As you suspected. Emotions are not only reflected in people's faces. Surely you saw a kitten or a puppy before this seemed to express something with the characteristics. Now, what is confirmed, say researchers at the Max Planck Institute for Neurobiology. They are the first to describe emotional facial expressions for mice. Expressions change when you try something sweet or sour, or when you become anxious. Yes, mice have facial expressions that express emotions.
This enables a new way to measure the emotions of the mice. The news was published in Science. Neurobiologists can examine the basic mechanisms of how emotions are generated and processed in the brain.
Pleasure, disgust, fear. The facial expressions that reflect these emotions are the same for all people. If we dislike something, our eyes narrow. And our nose and upper lip folds are asymmetrically distorted. Even newborns react with different facial expressions. We believe that we recognize the feelings in the facial expressions of our pets. In contrast, the faces of other animals seem to be expressionless. It's not like this. This is now shown by Max Planck scientists.
The researchers were able to reliably link five emotional states to the facial expressions of the mice. The pleasure, the disgust, the nausea, the pain and the fear. They were clearly distinguishable for computer algorithms. You could even measure the relative strength of these emotions.
Respond to stimuli
"The mice licked a sugar solution. When they were thirsty, they had a much happier facial expression than saturated mice," says Nadine Gogolla, who led the study. Meanwhile, the mice that tested a slightly salty solution showed a "satisfied" expression. And with a very salty face it resulted in a "disgusted" face. The researchers concluded that facial expressions actually reflect the inner and individual character of an emotion.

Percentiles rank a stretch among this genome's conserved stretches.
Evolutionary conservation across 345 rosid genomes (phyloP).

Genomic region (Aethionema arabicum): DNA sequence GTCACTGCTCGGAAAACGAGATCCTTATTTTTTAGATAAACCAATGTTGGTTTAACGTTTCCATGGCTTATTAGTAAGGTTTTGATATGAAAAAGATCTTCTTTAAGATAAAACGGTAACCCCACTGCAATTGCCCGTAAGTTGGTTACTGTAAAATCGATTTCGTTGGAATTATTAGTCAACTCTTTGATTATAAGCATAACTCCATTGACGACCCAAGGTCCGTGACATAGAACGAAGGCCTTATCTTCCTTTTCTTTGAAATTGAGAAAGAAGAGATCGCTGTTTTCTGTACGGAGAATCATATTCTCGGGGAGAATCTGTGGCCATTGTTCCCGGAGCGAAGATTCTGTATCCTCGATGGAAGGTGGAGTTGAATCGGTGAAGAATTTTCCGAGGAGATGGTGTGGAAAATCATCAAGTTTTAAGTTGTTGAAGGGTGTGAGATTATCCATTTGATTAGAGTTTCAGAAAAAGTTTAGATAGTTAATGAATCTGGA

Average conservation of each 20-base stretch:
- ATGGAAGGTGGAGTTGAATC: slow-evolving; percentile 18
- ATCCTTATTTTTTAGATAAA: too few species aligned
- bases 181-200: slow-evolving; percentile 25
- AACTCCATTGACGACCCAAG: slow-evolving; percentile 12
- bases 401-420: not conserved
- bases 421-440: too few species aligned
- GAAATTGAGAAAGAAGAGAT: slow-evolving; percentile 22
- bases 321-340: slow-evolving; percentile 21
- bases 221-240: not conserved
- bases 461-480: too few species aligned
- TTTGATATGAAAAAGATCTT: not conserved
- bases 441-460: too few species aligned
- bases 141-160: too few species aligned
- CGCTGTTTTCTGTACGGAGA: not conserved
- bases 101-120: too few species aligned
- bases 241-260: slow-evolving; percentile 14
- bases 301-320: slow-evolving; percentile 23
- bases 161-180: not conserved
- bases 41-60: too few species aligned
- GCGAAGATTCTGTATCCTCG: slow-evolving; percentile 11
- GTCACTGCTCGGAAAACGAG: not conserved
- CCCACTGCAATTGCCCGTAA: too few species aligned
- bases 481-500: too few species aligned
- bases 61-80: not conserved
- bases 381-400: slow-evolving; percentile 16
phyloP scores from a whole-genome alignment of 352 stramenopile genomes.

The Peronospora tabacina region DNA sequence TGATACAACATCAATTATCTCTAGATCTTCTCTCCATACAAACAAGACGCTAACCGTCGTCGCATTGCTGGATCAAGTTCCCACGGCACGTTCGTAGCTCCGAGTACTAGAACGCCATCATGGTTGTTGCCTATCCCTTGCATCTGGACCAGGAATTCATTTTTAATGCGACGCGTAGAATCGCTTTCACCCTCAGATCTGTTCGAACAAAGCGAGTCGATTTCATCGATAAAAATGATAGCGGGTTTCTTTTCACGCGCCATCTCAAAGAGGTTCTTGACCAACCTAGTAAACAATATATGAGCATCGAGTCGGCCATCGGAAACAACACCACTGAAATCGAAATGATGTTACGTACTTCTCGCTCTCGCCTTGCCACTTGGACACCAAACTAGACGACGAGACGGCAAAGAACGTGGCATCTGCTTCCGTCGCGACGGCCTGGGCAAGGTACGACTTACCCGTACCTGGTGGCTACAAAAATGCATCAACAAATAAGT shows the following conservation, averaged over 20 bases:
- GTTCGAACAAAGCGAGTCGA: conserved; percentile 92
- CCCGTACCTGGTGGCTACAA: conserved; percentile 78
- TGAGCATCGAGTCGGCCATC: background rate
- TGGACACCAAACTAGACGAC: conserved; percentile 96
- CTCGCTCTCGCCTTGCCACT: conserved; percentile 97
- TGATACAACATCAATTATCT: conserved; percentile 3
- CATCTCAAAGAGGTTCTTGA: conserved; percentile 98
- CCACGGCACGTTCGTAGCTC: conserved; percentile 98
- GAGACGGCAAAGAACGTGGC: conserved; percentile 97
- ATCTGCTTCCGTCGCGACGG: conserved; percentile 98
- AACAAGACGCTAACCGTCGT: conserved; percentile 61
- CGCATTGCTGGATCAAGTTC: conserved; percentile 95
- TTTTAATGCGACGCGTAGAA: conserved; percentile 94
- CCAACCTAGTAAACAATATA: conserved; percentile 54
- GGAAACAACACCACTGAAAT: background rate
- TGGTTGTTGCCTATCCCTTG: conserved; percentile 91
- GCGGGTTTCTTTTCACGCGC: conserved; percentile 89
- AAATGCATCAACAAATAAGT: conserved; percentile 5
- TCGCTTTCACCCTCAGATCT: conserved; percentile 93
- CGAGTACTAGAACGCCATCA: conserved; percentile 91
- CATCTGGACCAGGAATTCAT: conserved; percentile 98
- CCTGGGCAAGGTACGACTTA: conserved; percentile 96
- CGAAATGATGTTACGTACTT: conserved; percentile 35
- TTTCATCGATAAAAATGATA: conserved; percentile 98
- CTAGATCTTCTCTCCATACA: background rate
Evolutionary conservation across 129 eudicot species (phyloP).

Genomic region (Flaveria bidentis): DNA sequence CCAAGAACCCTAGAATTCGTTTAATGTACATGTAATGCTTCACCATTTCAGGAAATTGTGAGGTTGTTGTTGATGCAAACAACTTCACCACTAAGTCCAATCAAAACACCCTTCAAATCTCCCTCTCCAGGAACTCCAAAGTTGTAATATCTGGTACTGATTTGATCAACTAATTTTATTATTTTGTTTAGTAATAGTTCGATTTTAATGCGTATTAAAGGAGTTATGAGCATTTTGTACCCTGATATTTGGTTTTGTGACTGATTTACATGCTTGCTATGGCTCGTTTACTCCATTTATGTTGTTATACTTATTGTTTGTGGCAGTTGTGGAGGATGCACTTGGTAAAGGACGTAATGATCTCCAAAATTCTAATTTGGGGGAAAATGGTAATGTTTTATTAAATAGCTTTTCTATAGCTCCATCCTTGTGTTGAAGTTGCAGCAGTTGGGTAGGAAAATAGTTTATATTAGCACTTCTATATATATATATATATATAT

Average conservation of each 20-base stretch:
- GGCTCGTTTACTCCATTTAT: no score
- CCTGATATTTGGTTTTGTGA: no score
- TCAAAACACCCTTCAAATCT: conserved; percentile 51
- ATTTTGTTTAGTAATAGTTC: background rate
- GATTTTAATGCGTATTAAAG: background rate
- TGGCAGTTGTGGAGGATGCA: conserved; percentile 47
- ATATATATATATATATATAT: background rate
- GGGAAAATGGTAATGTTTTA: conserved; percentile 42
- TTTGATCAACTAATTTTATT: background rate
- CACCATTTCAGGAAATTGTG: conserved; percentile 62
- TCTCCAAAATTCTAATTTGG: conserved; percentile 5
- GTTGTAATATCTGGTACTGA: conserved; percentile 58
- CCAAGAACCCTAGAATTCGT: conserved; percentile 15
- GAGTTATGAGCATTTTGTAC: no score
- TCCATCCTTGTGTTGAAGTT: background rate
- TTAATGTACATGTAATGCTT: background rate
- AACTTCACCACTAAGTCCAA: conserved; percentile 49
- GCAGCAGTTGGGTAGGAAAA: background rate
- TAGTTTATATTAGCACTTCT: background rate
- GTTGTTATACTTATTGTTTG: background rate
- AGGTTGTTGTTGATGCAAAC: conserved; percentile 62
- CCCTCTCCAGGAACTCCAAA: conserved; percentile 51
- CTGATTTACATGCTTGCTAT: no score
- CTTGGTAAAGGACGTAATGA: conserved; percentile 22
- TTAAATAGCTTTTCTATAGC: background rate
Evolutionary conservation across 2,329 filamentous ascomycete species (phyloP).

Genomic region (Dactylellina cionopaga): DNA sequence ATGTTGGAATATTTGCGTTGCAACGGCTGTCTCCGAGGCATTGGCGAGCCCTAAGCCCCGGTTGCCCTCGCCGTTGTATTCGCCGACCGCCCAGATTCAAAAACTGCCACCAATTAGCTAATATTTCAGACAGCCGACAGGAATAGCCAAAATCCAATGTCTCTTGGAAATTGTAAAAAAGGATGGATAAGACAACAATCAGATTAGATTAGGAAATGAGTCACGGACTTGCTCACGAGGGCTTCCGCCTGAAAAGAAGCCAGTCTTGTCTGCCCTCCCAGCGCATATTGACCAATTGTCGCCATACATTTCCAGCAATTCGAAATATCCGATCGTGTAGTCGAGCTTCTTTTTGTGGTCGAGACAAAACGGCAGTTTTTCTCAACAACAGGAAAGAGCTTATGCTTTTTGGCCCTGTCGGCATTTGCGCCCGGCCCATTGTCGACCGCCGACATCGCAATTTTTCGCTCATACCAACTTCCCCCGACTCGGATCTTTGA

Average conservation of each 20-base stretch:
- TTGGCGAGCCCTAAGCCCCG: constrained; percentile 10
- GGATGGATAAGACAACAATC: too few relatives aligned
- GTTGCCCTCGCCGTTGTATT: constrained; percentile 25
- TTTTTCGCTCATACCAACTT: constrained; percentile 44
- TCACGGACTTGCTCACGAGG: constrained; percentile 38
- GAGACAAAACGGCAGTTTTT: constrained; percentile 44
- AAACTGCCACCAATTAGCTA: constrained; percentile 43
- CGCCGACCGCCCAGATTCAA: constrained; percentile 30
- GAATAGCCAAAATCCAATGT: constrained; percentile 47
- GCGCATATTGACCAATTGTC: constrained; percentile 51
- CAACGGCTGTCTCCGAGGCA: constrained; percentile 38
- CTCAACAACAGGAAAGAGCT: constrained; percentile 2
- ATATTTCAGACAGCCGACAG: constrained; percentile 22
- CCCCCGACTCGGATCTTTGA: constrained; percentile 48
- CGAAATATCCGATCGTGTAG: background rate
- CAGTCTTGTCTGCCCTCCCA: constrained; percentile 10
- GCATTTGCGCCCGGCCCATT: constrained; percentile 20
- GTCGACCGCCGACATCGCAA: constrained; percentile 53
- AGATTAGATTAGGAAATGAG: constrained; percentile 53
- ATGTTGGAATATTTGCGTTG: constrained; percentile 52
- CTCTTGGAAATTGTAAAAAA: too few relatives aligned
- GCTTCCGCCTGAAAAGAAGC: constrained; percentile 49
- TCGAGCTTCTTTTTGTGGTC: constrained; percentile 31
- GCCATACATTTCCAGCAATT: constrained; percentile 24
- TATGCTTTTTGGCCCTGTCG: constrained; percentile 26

Emotions are not simply a reaction to an external stimulus. They are created by mechanisms in the brain. The researchers examined how neuronal activity affects facial expressions in different brain regions. Neurobiologists have been able to evoke various emotional facial expressions. They did this by light-activating certain areas of the brain that are known to play a role in processing.
These results suggest the existence of "emotional neurons". Each reflects a specific feeling, at least in the island bark. "By recording facial expressions, we can now examine the basic neuronal mechanisms behind emotions in the mouse animal model," explains Gogolla. “This is an important prerequisite for examining emotions. Also possible processing disorders, such as anxiety or depression disorders ».
And if you have one at home, take care. Mice have emotional facial expressions and you should just look good.